“Judaism is our mother religion. We don’t replace our mother,” pastor Joel C. Hunter told me when we spoke by phone. “We thank her for giving us birth, but we are not our mother.” Then, Hunter extended this metaphor into what sounded like a justification for critiquing Israeli policy. “Hopefully we do further the goals that our mother had in her best self,” he said, “without the limitations.”
Hunter is President Obama’s spiritual advisor and the pastor of the 20,000-member Northland Church in Orlando. He is one of the most influential evangelical leaders to have publicly expressed sympathy for Palestinians and representative of the way the ideas of theologians like Burge are reaching the pulpit.
In 2012, Hunter spoke at the Christ at the Checkpoint conference, a theological and political gathering of Palestinian and American Christians hosted by Bethlehem Bible College. In an impassioned sermon, he argued that God created Eve at the beginning of time in order to create disagreement among humans. Adam needed a relationship, Hunter argued, so he could see situations from multiple perspectives. With the Israeli-Palestinian conflict, he reasoned, there should be plenty of room for differing opinions.
For Hunter, this means publicly disagreeing with Israeli policies when they appear, to him, to diverge from Israel’s best interest. “There are a whole swath of our people that when they see the checkpoints and acts of hostility from the Israeli military, like mowing down fruit trees, it’s hurtful and it’s unhelpful to the well being of Israel.”
When we spoke, Hunter was careful to begin by saying the “security and sovereignty and legitimacy and Israel remain paramount. We all want to promote the well-being of the state of Israel.”
But, he continued:
“There’s been a major shift over the last ten years. You can see its rapidity in the last half-dozen years. What is happening in the evangelical community is the next generation of leadership is not shaping its views with traditional theological categories. Many of the new pastors haven’t been trained in traditional seminaries, so they haven’t been trained in dispensational premillenialism, the idea that modern Israel equates with ancient Israel.”
Hunter was harkening back to Spector’s argument that “evangelicalism is radically individual,” but suggesting that the ground has shifted as a new generation has grown up without immediate knowledge of the historical events — Israel’s founding in 1948, the 1967 war — that gave Christian Zionism a sense of divine inevitability. For these students, the newspapers in one hand and the Bibles in the other have not been saying the same thing. If Israel is not struggling to fulfill God’s plan, then it’s just another country.
“While older evangelicals grew up on stories of Israel overcoming the odds in order to survive, younger evangelicals see Israel as an established, wealthy, and powerful nation,” explained Christian author Dale Hanson Bourke at the website OnFaith. “Far more than their parents, younger evangelicals are attracted to justice issues like HIV/AIDS, poverty, and human trafficking. They are drawn to the underdog. In the Israeli-Palestinian conflict, Palestinians are seen as poorer and less powerful than the Israelis. For some young evangelicals, Palestinians are seen as the victims in a power struggle.”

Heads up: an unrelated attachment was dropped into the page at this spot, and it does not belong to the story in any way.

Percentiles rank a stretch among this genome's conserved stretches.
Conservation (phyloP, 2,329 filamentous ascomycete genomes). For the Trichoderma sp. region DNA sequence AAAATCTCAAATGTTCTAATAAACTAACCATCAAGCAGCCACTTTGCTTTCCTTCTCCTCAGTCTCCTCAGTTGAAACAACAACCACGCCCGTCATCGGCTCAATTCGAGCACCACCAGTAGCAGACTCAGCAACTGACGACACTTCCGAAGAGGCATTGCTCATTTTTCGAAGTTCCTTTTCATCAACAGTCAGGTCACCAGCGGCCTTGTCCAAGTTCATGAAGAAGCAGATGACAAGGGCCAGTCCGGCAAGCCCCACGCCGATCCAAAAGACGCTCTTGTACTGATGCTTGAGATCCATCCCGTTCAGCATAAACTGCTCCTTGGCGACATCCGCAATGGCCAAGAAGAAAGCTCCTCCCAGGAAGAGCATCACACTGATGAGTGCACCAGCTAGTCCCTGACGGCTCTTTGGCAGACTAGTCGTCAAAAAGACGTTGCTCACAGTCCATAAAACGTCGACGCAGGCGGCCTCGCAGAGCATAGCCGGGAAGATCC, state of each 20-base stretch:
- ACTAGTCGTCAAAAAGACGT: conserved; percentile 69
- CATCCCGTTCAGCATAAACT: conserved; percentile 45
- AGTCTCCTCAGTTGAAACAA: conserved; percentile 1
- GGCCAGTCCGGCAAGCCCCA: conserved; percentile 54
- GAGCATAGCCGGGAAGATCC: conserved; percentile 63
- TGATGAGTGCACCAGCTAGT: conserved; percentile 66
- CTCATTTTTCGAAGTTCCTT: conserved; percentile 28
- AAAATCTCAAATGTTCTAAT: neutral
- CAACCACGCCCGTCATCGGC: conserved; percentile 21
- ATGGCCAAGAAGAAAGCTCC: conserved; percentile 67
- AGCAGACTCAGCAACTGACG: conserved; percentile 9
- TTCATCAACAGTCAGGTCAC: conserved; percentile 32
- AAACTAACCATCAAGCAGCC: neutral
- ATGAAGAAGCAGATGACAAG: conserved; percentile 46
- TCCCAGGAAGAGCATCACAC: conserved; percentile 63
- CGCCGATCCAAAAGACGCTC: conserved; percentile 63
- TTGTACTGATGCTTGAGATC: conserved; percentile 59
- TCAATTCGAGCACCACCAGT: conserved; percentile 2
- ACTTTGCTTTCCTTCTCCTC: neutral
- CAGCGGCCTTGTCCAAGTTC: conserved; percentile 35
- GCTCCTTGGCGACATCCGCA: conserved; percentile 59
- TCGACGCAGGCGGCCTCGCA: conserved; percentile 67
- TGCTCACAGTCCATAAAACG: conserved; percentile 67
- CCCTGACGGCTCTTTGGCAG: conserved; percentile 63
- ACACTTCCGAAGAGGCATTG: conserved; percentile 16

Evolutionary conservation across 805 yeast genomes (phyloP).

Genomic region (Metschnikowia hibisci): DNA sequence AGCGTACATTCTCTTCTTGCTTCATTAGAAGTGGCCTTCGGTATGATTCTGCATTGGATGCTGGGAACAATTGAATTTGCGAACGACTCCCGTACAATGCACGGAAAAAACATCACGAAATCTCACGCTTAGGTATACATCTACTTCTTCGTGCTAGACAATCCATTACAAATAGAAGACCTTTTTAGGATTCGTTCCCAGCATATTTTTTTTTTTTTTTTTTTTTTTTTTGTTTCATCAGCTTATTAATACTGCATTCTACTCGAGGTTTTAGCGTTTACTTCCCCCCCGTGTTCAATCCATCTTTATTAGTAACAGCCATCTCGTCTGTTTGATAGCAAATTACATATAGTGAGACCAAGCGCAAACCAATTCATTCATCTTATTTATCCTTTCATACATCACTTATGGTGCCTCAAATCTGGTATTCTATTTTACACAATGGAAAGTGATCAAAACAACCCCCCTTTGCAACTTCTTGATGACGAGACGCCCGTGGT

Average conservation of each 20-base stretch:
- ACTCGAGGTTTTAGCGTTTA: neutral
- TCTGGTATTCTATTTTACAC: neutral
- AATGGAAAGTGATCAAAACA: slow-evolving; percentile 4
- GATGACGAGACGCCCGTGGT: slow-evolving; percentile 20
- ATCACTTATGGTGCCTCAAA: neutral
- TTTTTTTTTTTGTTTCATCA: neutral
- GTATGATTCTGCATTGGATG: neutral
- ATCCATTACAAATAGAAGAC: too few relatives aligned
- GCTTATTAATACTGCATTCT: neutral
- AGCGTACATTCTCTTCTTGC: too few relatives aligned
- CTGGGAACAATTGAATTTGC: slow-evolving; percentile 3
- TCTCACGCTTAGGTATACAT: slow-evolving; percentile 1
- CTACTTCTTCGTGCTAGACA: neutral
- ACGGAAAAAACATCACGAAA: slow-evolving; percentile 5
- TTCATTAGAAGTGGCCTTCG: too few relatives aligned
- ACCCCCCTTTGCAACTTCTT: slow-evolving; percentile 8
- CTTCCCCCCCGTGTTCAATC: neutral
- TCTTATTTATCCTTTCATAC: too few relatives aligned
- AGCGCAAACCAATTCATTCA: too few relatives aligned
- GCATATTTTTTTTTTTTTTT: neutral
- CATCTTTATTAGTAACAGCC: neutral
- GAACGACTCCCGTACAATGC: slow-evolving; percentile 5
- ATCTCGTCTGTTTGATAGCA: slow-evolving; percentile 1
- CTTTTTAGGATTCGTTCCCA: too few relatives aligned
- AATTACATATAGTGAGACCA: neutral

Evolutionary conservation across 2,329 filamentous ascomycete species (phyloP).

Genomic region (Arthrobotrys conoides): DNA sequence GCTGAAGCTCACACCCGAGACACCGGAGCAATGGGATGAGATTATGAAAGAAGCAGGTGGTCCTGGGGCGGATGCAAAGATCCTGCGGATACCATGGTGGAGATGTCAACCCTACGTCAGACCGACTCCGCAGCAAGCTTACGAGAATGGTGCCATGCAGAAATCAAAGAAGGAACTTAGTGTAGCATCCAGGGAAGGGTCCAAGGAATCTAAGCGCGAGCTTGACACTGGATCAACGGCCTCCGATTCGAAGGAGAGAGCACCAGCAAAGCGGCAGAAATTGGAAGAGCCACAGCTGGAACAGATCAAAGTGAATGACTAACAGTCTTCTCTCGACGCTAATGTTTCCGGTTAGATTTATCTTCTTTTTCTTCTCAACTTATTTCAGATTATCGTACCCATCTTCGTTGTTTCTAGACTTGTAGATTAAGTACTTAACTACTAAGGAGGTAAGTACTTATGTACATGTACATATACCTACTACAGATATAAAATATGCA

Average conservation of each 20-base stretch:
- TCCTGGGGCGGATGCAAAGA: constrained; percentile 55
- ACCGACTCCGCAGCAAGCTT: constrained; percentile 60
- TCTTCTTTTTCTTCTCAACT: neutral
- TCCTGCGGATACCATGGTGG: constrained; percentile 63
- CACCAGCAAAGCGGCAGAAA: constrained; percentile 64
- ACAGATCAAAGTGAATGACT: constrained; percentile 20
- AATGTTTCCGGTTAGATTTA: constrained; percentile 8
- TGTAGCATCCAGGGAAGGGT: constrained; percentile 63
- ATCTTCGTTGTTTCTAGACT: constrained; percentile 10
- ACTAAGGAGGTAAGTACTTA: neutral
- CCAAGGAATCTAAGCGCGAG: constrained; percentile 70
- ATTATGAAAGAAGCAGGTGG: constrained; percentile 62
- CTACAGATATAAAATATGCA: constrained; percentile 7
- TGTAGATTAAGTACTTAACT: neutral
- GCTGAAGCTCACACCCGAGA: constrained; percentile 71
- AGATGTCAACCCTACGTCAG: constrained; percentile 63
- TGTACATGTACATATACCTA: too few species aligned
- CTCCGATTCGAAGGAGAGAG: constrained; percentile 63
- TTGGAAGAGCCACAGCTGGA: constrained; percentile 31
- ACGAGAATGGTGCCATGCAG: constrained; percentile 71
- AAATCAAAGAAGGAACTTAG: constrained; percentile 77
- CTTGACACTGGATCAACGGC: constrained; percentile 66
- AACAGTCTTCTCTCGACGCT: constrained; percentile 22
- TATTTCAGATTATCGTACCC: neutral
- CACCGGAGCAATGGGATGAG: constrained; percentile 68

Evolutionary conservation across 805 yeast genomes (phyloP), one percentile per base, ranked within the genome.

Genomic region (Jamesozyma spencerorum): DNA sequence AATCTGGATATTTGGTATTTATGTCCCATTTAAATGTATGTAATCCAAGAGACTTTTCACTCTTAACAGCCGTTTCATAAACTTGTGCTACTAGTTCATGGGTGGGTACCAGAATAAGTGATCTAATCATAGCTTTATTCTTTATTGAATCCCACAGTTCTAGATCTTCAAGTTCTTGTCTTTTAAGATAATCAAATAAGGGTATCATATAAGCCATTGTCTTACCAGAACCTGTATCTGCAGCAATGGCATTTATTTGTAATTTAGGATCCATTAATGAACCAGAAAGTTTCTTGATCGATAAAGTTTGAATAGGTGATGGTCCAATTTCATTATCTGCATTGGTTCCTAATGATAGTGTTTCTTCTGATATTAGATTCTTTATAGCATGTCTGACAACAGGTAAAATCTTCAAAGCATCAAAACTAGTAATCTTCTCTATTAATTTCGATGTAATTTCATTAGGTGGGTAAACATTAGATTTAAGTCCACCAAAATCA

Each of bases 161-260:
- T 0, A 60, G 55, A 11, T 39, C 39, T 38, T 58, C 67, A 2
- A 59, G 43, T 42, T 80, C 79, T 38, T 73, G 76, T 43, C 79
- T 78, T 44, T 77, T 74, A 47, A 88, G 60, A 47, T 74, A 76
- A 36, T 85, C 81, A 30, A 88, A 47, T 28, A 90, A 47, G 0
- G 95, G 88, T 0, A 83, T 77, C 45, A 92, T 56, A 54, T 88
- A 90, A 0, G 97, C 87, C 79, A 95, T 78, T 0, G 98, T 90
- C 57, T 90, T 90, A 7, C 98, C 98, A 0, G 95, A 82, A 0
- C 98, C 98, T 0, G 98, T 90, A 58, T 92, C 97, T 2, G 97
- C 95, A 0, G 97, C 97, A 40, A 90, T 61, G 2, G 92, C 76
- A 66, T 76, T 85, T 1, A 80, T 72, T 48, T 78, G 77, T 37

For Hunter, this new perspective is part of a much bigger picture, and you have to zoom out from the Israeli-Palestinian conflict to see it. Across the board, younger evangelicals are less interested in tying Biblical literalism to conservative political views than they were a generation ago. This became particularly clear around the 2008 presidential election, when Obama reached out to evangelical voters and found that the ultra-right influence of groups like the Moral Majority had withered.
Across the board, younger evangelicals are less interested in tying Biblical literalism to conservative political views than they were a generation ago.
“Since 2004, influential pastors and the heads of many large faith organizations have set a new national-policy agenda, one founded on their understanding of the life of Jesus and his ministry to the poor, the outcast, and the peacemakers,” the journalist Frances Fitzgerald wrote in The New Yorker around that time. Fitzgerald was profiling Joel Hunter, using his example to illustrate a broader trend of suburban evangelical leaders trading abortion and gay marriage for issues like environmentalism, poverty, and global health.
Though he voted for Mike Huckabee in the 2008 Republican primaries, Hunter now prays with Obama and has emerged as a standard-bearer for a more inclusive and less politically consistent — and therefore less consistently Republican — evangelical politics. Viewed from this perch, the issue of Israel-Palestine looks like one rock in a tectonic shift that sociologists will be puzzling over for years to come, and for which Hunter has made himself into a spokesman. But on the most basic level, I got the sense from Hunter that his views on Israel-Palestine, like his views on other political issues, were part of a broader effort to be inclusive, to make keep Christianity up to date with a younger, more liberal demographic in the suburbs and the cities, far from the rural areas where Baptism and Pentecostalism embraced Christian Zionism and premillenial dispensationalism.